We were keen to include the wisest people in society: the elderly. Having lived through multiple experiences, they may have grounds to have diverging opinions regarding our project or synthetic biology in general. Including them in conversations on STEM related topics may lead to novel output with regard to well-grounded concerns or any unanswered questions they have on their minds. Our aim is to entertain these questions and possible concerns to reach a consensus on the impact of synthetic biology and our project. We have done so by giving a series of progressive lectures, made possible by the Dutch foundation “Oud Geleerd, Jong Gedaan '' (Learnt by old, done by young), that promotes students to give multiple lectures to the elderly. The lectures were given in a library in Rotterdam. We worked hard to make sure that the material presented was both engaging and informative, taking into account and respecting their differences in knowledge concerning the topic.
These lectures took the participants on a journey, from learning what microbes are, to what is being done with microbes in biotechnology to better the world, to what we are doing with bacteriophages to fight against the locust crisis. These interactive lectures gave us insights on their opinions on genetically modified organisms, expressing whether they agreed on genetic manipulation or not.
We were asked to continue with this project in Westland, a municipality in the Netherlands, after our iGEM project has finished.
THE LANGUAGE OF SYNBIO
We want to overcome a barrier people face everyday: language. Although English is an internationally spoken language across the world, it is estimated that 80% of the world does not master it . Furthermore, studies show that learning English as a second language is impaired by socioeconomically disadvantaged status . However, we wanted to welcome all people to be part of the discussion, regardless of their status and thus also language. This is why we have invested in translating our outreach activities to different languages to the best of our possibilities. From our in-house skills, we have translated material to Dutch and Spanish, and have asked iGEM teams across the globe to help us translate videos and our children’s book into multiple languages.
The world of SynBio
As one of our goals this year was to make synthetic biology more accessible, we created a video initiative with the goal to show the broader audience what possibilities SynBio has to offer. Together with 49 teams, from around the world, we produced an informative video to show people what can be achieved with SynBio. Each team explained the problem they are trying to solve and the way they are trying to solve this. This was done in English. Yet, to reach as many people as possible in local areas, we asked iGEM teams to add subtitles in different languages. Our video can be watched with Arabic, Traditional Chinese, Danish, Dutch, French, Greek, Swedish and Spanish subtitles and has reached over 1500 views.
Inclusiveness can be approached in different ways. We have tried to include all age groups in the conversation of synthetic biology, its usages and implications, and tried to reach them regardless of their language. We realise that our impact will be limited over the course of only a few months, but we hope our efforts have reached plenty of creative children, ingenious students and wise and critical elderly. For us, our experiences have reinforced the importance of remaining open minded and inclusive within the world of science and beyond.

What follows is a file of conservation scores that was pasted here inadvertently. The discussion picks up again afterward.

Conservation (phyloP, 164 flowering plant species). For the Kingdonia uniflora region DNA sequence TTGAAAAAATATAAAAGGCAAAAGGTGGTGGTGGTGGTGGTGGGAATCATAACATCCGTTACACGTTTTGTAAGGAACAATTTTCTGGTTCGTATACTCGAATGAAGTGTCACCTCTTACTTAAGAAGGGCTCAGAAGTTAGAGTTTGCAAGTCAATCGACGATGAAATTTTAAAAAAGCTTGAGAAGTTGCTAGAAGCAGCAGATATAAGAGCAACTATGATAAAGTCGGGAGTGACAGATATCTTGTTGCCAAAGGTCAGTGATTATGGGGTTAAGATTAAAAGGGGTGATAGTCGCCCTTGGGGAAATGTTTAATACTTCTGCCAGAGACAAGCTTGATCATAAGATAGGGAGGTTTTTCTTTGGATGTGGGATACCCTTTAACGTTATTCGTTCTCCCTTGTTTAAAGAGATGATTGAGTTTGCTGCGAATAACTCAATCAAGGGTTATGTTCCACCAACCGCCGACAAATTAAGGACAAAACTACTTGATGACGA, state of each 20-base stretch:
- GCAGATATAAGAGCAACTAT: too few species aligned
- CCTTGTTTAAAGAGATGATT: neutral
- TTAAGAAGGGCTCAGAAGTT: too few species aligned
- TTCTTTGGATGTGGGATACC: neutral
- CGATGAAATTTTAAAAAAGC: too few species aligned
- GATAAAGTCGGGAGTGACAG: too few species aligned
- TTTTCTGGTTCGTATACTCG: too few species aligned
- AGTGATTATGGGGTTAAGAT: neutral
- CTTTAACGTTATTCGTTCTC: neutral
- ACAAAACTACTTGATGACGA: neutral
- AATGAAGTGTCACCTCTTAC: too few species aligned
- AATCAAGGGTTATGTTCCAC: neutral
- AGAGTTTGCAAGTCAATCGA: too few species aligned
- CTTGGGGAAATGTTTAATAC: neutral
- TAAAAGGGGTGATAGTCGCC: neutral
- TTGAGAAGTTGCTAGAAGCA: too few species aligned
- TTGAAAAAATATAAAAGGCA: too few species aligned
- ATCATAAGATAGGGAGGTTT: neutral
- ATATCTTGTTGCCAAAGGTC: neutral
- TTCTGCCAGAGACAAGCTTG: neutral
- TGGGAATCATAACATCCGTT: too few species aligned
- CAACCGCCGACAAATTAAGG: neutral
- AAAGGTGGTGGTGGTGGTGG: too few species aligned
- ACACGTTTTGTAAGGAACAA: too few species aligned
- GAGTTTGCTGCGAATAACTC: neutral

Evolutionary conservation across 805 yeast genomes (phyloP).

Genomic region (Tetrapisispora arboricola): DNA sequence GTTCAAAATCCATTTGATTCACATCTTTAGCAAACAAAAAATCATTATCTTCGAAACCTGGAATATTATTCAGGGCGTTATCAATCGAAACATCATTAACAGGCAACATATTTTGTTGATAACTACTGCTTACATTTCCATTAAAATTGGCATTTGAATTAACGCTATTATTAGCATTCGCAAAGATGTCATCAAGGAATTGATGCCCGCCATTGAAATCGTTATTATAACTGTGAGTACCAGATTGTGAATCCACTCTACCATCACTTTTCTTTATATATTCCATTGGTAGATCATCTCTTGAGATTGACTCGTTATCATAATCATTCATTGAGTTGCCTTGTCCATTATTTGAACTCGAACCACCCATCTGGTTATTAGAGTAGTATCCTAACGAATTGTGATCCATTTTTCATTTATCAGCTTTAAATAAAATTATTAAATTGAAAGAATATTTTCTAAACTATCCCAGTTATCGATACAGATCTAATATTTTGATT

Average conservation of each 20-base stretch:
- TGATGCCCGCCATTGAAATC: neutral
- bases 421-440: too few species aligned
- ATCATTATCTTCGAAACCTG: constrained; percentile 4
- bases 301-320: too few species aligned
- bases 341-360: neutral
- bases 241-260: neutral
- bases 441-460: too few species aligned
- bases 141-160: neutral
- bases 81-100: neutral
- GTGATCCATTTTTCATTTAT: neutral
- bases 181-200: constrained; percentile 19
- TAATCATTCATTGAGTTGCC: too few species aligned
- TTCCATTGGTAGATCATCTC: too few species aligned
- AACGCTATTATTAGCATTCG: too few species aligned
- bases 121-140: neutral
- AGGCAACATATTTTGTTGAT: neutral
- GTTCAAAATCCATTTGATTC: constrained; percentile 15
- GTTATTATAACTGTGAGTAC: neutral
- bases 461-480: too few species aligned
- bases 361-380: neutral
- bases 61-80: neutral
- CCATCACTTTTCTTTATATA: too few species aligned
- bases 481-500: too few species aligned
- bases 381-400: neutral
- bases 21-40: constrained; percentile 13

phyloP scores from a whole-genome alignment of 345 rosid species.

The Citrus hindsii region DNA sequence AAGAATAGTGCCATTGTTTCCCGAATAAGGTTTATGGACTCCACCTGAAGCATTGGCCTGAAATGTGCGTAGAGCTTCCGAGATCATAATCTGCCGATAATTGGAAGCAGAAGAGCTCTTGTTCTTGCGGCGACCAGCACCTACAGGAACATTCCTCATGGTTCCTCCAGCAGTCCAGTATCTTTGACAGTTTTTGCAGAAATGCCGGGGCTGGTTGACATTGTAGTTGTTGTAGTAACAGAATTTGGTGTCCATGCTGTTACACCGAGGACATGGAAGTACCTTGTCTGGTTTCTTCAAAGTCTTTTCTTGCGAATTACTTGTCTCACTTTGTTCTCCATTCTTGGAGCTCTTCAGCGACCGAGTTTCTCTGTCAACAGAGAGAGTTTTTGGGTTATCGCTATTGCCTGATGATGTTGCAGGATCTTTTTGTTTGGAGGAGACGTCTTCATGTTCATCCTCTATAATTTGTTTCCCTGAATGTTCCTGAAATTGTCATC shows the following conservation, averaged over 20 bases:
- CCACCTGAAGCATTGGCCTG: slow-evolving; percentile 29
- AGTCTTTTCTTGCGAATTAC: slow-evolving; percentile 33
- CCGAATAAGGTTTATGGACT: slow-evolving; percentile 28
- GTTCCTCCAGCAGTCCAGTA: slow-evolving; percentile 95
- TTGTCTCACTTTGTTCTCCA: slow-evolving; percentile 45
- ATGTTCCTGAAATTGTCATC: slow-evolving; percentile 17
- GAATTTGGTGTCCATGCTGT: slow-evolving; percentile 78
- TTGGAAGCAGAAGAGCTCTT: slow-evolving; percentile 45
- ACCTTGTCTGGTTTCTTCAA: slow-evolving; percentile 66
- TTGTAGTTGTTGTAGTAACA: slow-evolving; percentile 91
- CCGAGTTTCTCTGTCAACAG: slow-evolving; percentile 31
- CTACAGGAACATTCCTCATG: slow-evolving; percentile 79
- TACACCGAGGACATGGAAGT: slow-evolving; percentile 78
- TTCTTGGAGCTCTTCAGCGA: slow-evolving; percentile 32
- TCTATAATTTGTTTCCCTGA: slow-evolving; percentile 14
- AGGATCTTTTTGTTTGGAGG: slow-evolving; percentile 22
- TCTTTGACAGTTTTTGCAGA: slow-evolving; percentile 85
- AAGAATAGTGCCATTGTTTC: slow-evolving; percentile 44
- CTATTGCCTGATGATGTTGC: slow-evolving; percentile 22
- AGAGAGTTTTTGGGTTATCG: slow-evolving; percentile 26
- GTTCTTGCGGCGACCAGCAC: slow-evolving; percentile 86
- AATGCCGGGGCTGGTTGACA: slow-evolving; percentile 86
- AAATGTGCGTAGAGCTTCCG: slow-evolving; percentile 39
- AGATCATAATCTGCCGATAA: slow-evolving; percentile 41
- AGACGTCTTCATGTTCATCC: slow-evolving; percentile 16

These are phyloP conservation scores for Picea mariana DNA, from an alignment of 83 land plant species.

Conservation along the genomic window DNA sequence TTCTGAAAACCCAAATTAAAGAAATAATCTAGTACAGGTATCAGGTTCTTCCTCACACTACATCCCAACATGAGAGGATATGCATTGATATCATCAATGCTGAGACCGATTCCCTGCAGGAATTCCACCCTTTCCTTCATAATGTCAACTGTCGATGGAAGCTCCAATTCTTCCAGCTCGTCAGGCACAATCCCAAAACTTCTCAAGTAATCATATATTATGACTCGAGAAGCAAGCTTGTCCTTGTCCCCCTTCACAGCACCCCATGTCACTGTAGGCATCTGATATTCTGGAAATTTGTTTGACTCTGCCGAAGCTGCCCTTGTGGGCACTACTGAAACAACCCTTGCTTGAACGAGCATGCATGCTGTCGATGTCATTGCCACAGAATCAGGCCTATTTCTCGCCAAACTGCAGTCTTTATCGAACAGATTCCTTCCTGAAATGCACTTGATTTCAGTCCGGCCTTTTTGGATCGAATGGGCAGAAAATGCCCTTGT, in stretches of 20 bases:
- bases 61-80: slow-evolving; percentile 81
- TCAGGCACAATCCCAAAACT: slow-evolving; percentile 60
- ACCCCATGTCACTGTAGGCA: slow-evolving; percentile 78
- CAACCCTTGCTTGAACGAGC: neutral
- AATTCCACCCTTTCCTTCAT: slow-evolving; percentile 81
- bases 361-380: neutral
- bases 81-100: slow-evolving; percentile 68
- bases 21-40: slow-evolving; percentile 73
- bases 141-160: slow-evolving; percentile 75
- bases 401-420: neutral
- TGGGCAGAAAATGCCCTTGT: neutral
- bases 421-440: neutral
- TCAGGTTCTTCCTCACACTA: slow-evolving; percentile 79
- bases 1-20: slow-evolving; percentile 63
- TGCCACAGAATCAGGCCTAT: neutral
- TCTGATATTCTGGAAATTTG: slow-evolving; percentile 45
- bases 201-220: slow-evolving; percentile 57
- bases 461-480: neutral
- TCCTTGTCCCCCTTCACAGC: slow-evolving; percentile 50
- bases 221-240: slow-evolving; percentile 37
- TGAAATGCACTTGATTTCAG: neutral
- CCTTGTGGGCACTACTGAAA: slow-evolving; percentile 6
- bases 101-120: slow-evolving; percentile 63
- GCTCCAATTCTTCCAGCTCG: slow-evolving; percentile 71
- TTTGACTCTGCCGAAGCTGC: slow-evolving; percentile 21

- Luykx, A., & Lee, O. (2014). Handbook of research on science education (pp. 171-174) (986021115 762971704 S. K. Abell & 986021116 762971704 N. G. Lederman, Authors).
- Pattono, R. (2019). European Commission. Manuscript, She Figures 2018, European Commission, Luxembourg: Publications Office of the European Union.
- US Department of Education. (n.d.). Use the Data. Retrieved October 9, 2020, from https://nces.ed.gov/ipeds/use-the-data
- Majevadia, J. (n.d.). Diversity in science: Royal Society. Retrieved October 3, 2020, from https://royalsociety.org/topics-policy/diversity-in-science/topic/
- Introduction. (n.d.). Retrieved October 4, 2020, from https://2020.igem.org/Diversity/Introduction
- Committee. (n.d.). Retrieved October 4, 2020, from https://2020.igem.org/Diversity/Committee
- Johnson, D., & Acri née Lybecker, K. (2009, August 17). Challenges to Technology Transfer: A Literature Review of the Constraints on Environmental Technology Dissemination. Retrieved October 7, 2020, from https://papers.ssrn.com/sol3/papers.cfm?abstract_id=1456222
- Worth, K. (2010). Science in Early Childhood Classrooms: Content and Process. Retrieved October 15, 2020, from https://ecrp.illinois.edu/beyond/seed/worth.html
- Cambrionics Life science. (n.d.). Retrieved October 4, 2020, from https://www.cambrionics.com/
- Lyons, D. (2017, July 26). How Many People Speak English, And Where Is It Spoken? Retrieved October 15, 2020, from https://www.babbel.com/en/magazine/how-many-people-speak-english-and-where-is-it-spoken
- Pinilla-Portiño, N. (2018). The Influence of Learners’ Socioeconomic Status on Learning English as a Foreign Language. Journal of Asia TEFL, 15.doi:10.18823/asiatefl.2018.15.2.1.550